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Bill Press is a syndicated columnist, the co-host of CNN's Crossfire, which airs Monday-Friday at 7:30 p.m., and author of the newly-published book Spin This!

Bill Press: 'Axis of evil' reveals excess of ignorance

By Bill Press
Tribune Media Services

WASHINGTON (Tribune Media Services) -- They are the most famous words of his presidency so far.

In his January 29 State of the Union speech, identifying Iran, Iraq and North Korea as the U.S. military's next targets in the war against terrorism, President Bush said: "States like these, and their terrorist allies, constitute an axis of evil, arming to threaten the peace of the world."

"Axis of evil." You must admit, it's a good line. But it's not original. Bush stole it out of the last book he read: "Foreign Policy for Dummies."

Not for the first time, Bush was trying to wrap himself in the mantle of Franklin Delano Roosevelt, who linked Germany, Italy and Japan as the enemy Axis during World War II. But Bush's misuse of the "A" word had just the opposite effect. It didn't identify him with FDR. It showed what a rank amateur in foreign policy he still is.

For starters, there was a real connection between Germany, Italy and Japan. They were active partners in the war against the Allies. There is no connection between Iran, Iraq and North Korea. Iran and Iraq are sworn enemies. And North Korea has close ties with nobody. In fact, the only possible reason Bush added North Korea to the list instead of, say, Syria or Yemen or Somalia was to show he isn't just going after Muslim countries.

Bush's comic attempt to link Iran, Iraq and North Korea makes no sense. Their only connection is: Bush doesn't like them. But are they even our enemies?

Over the last couple of years, Iran and North Korea have taken serious steps toward improving relations with the United States. At the prodding of the Clinton administration, North Korea agreed to stop the production of nuclear weapons, suspended nuclear testing and promised to undertake historic talks about unification with South Korea. And what thanks does North Korea get from President Bush? A kick in the groin.

Same with Iran. Mohammad Khatami, Iran's new, moderate president -- who has openly espoused restoration of normal relations with the United States -- was one of the first Muslim leaders to condemn the September 11 attacks and the brand of Islam that inspired them. "Terrorism is doomed," he told the world, "and the international community should stem it and take effective measures in a bid to eradicate it."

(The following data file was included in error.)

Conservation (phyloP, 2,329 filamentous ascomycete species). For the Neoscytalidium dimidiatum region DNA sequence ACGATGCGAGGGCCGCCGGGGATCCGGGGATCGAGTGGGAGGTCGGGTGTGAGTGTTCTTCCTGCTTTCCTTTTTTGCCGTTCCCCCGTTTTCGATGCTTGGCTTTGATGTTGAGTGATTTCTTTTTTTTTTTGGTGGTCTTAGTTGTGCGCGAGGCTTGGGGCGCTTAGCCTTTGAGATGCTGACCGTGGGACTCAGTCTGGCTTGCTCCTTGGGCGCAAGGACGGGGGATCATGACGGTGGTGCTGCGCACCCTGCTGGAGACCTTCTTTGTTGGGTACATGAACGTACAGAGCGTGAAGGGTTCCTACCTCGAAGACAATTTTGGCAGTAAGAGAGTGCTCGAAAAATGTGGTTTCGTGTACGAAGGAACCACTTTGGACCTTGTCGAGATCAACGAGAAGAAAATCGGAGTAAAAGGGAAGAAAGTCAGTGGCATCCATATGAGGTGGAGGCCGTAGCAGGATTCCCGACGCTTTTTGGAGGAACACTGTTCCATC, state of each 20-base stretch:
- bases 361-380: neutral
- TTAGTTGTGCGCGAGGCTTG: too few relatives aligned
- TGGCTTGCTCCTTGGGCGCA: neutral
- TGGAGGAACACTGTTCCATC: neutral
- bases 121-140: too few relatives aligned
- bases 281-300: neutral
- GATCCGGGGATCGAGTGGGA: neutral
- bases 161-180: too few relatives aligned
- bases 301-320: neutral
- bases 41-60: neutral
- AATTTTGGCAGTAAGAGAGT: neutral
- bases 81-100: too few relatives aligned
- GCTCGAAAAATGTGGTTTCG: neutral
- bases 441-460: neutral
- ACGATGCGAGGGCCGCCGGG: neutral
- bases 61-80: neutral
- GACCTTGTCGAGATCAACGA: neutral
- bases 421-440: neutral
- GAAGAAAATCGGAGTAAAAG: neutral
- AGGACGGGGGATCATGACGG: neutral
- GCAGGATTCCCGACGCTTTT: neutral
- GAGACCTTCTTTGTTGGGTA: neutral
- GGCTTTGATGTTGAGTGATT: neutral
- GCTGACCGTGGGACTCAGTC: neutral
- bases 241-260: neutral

And, in the months after September 11, few countries offered as much support. Iran supported the U.S. and the Northern Alliance's efforts to overthrow the Taliban. It joined international talks, led by the U.S., to shape a new government. It agreed to rescue and return American fliers downed on Iranian soil. It even allowed American relief food to be unloaded in an Iranian port on the Persian Gulf. And for this, our message is: "Thank you very much. You're evil."

Iraq, of course, is a different story. No thaw in relations there. But no threat to the U.S., either. And that's the point. As dangerous as Saddam Hussein may be, Iraq poses no security threat to the United States or its neighbors today. True, Iraq refuses to readmit UN weapons inspectors. But Bush never mentioned resumption of inspections until after September 11. Their absence is hardly sufficient reason, now, for declaring war on Iraq.

One other connection missing in Bush's newfangled foreign policy: any connection to what the war on terror is, supposedly, all about. Let's not forget that the war on terror began in response to the attacks of 9/11. It was aimed at capturing Osama bin Laden, destroying his al Qaeda network and punishing those countries that support or harbor them.

If those are still the goals of our war on terror -- and when did they change? -- Iran, Iraq and North Korea don't even qualify. They have given no financial support to bin Laden. They harbor no nests of al Qaeda members. They don't subscribe to bin Laden's extremist form of Islam. They are not model governments, but that doesn't mean we have any justification to invade them.

Following the September 11 attacks, the word among our European allies was: "Americans used to believe the world belonged to them; now, they know they belong to the world."

Unfortunately, George Bush has already unlearned that important lesson. He thinks the world belongs to him -- and he has the right to declare war, anytime, on anybody he wants. All he has to do is call them evil.



 
 
 
 






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